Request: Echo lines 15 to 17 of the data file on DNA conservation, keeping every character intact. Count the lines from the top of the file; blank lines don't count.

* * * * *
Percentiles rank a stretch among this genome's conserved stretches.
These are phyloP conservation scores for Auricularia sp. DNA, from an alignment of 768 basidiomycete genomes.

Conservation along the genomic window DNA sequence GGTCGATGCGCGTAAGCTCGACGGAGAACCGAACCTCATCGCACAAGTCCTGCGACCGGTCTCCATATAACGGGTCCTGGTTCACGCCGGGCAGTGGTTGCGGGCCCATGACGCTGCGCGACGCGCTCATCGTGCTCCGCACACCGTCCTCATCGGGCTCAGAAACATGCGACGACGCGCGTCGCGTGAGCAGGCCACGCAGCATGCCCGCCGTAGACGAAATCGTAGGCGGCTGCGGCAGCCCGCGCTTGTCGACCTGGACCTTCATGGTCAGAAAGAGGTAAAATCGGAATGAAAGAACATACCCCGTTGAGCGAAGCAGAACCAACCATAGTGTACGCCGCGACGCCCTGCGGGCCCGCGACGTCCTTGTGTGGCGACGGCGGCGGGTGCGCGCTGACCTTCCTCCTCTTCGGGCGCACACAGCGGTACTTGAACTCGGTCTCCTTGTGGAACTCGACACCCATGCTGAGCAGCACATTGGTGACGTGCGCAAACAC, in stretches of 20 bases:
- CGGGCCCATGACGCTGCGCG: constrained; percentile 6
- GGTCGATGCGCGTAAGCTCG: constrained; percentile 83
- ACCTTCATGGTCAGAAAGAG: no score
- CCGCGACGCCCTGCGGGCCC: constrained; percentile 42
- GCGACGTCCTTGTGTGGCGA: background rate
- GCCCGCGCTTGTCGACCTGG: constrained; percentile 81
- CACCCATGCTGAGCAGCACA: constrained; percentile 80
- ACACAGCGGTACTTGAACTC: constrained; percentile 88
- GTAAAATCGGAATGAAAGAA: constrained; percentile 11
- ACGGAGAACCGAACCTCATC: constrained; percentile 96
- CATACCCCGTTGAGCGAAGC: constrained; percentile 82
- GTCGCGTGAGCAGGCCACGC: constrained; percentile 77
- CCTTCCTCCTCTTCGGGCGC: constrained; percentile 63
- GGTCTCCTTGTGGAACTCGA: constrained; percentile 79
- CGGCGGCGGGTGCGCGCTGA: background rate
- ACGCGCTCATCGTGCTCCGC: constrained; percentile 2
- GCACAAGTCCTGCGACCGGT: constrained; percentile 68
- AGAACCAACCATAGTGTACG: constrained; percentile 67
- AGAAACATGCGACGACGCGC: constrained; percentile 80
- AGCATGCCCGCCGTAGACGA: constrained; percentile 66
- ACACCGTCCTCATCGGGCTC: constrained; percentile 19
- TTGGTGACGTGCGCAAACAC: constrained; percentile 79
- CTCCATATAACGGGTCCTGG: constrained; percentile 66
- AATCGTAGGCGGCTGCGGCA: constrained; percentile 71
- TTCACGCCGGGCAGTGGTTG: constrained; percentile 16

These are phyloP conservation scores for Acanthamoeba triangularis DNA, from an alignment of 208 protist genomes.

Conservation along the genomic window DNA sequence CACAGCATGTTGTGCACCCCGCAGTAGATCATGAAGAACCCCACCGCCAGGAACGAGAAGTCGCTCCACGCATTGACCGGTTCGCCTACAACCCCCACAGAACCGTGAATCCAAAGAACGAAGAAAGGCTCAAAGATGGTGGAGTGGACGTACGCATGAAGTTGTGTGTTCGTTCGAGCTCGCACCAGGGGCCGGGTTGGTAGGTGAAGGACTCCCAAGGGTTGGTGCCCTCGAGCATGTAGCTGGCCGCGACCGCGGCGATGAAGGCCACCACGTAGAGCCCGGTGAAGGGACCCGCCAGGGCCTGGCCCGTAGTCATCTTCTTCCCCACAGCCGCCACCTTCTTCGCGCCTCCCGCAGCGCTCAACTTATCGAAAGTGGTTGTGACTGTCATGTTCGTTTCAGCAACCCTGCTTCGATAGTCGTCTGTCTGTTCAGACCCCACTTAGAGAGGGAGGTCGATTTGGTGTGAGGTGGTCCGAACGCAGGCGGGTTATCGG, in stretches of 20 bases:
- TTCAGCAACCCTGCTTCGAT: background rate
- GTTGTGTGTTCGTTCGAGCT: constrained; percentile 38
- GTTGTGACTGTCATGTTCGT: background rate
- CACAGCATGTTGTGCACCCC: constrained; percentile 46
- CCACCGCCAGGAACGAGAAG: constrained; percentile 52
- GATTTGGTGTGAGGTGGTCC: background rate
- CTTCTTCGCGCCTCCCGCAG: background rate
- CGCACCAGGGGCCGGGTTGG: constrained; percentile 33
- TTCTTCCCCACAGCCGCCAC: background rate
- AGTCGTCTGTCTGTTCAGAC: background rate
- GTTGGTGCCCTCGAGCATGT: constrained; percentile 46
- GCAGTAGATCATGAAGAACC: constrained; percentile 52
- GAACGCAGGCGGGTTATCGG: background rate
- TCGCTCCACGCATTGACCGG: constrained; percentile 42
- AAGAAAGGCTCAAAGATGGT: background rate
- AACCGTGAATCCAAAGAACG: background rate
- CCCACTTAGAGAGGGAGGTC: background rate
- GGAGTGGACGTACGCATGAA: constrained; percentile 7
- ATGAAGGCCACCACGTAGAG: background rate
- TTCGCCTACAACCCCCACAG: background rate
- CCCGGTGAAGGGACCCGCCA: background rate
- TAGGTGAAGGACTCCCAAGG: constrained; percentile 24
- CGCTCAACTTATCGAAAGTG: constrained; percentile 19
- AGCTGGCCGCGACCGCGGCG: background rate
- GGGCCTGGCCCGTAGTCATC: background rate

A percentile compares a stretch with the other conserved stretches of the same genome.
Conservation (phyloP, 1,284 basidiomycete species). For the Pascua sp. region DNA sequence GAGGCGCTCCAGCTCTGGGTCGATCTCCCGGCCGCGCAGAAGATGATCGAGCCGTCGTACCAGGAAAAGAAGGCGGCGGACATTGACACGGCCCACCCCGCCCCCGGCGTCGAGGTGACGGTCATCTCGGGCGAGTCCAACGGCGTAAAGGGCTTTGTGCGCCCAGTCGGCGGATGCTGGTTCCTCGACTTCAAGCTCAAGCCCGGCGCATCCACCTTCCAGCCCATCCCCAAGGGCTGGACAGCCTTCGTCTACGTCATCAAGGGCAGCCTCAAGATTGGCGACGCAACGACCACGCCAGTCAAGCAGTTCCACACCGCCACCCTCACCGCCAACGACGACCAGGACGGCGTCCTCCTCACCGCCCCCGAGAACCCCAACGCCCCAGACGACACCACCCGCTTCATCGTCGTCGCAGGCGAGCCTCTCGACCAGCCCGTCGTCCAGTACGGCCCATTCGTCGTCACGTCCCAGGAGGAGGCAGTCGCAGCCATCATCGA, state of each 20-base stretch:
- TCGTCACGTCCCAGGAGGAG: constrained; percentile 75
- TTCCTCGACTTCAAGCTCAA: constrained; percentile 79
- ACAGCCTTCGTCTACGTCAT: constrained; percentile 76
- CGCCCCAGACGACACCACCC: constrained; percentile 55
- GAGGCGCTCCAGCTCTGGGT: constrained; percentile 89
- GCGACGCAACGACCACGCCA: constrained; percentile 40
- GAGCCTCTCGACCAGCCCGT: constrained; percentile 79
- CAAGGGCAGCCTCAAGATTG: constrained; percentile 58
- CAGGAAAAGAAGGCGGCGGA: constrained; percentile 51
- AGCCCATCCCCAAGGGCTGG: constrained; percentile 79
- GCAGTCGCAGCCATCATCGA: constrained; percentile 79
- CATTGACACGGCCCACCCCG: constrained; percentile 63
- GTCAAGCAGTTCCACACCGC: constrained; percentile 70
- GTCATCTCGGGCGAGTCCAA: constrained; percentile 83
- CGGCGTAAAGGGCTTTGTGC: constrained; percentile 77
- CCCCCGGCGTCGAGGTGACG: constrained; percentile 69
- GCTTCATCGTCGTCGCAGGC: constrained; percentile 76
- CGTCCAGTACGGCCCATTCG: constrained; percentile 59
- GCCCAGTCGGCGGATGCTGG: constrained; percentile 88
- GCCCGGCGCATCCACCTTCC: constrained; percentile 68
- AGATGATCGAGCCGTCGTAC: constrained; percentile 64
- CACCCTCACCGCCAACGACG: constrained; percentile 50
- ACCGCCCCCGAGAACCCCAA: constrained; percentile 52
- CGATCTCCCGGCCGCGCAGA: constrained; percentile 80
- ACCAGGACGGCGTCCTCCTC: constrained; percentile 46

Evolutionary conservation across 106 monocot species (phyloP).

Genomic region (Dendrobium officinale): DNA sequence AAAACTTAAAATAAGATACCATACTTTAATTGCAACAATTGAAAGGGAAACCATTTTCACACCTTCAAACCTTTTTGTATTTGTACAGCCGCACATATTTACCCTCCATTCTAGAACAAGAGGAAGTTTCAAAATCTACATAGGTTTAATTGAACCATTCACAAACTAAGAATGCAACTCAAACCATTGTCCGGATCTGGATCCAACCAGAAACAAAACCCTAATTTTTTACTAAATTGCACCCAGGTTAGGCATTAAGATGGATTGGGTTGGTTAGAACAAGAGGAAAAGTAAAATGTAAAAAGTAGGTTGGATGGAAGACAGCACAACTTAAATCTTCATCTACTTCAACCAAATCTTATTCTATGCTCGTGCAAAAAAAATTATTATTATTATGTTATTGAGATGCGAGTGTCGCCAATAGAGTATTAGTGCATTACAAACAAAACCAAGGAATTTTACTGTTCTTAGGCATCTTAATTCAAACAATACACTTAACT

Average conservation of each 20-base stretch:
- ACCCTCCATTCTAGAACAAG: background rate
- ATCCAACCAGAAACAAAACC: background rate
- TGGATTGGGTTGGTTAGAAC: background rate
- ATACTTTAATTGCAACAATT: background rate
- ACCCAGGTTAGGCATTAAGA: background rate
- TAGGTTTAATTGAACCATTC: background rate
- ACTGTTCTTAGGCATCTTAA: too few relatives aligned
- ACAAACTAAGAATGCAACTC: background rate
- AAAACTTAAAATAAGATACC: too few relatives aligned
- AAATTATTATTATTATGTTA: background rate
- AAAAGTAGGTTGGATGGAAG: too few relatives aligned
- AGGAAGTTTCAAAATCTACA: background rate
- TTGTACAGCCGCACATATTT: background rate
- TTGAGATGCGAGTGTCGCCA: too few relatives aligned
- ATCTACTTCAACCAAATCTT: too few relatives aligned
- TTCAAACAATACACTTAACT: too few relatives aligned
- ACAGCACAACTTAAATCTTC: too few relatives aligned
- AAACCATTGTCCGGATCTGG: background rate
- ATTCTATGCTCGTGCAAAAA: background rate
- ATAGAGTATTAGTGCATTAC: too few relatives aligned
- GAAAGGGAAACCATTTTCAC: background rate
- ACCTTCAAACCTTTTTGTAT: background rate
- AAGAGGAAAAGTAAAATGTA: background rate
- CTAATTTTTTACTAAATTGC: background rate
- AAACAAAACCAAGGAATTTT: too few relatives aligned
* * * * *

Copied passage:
- GTCGCGTGAGCAGGCCACGC: constrained; percentile 77
- CCTTCCTCCTCTTCGGGCGC: constrained; percentile 63
- GGTCTCCTTGTGGAACTCGA: constrained; percentile 79